The C-Tecnics pan and tilt camera is almost 20 years old and has just surfaced after completing another successful season clamped to one of the piles under Swanage Pier.
Its real-time output to the internet and to screens on the pier were initially considered to be of novelty value only, but with the proven reliability of the unit and the fact that the output covers all daylight hours, the unit is now being treated as a biological monitor and “site assessment tool” (the amateur diver in the Midlands is now checking underwater visibility on the South Coast before committing to the journey!).
The C-Tecnics lights were removed after the first year so as to provide genuine habitat conditions; with the low light capability of the unit dawn-till-dusk service is still provided.
The camera is installed by the Isle of Purbeck Sub-Aqua Club in April each year and is expected to run without maintenance until its removal at the year end. Mechanically and electronically the C-Tecnics unit has undoubtedly met the requirement however but we are still awaiting a solution to ensure the glass lens cover remains clear of marine growth.
The camera originally belonged to Dorset Wildlife Trust who donated the unit and controls as part of their contribution along with funding from the “Dorset Biodiversity Partnership”.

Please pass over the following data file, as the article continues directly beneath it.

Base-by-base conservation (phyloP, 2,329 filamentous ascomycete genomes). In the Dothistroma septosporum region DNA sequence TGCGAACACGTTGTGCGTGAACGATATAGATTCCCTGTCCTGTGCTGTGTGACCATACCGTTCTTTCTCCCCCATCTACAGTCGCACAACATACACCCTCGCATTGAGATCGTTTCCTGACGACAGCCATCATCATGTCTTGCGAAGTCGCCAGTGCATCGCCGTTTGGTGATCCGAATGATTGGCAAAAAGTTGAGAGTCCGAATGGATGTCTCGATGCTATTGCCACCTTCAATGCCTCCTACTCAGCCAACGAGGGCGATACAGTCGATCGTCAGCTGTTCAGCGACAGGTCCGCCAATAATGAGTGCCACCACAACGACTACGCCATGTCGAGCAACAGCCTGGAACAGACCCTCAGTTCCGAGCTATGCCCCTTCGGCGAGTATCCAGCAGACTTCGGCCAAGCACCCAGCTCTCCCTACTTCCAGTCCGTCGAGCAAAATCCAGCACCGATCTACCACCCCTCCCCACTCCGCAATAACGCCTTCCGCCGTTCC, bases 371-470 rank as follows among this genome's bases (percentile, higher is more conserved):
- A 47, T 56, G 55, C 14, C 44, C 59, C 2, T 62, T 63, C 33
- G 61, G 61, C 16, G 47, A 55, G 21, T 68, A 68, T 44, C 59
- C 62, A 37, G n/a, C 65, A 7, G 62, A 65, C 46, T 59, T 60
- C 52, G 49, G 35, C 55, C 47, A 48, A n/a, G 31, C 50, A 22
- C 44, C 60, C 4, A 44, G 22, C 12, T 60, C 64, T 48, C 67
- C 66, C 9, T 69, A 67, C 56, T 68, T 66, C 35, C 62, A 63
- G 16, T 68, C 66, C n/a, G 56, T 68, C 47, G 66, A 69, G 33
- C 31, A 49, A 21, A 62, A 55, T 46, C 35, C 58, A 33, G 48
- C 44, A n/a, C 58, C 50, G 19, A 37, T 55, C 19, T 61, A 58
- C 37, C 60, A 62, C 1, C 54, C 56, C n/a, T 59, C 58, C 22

The harsh operational environment of the North Sea is well recognised by all equipments manufacturers but sometimes relatively benign conditions can be more of a challenge when the operational requirement is measured in months of continuous use rather than just a single shift ROV or diver deployment of a few hours.
Retirement comes to us all and a decision has now been made to replace the unit with a portable C-Tecnics system.
It is envisaged that remote monitoring of sub-sea structures such as Wind farms and other inshore and offshore facilities from shore side and will make use of this proven longevity of C-Tecnics video systems.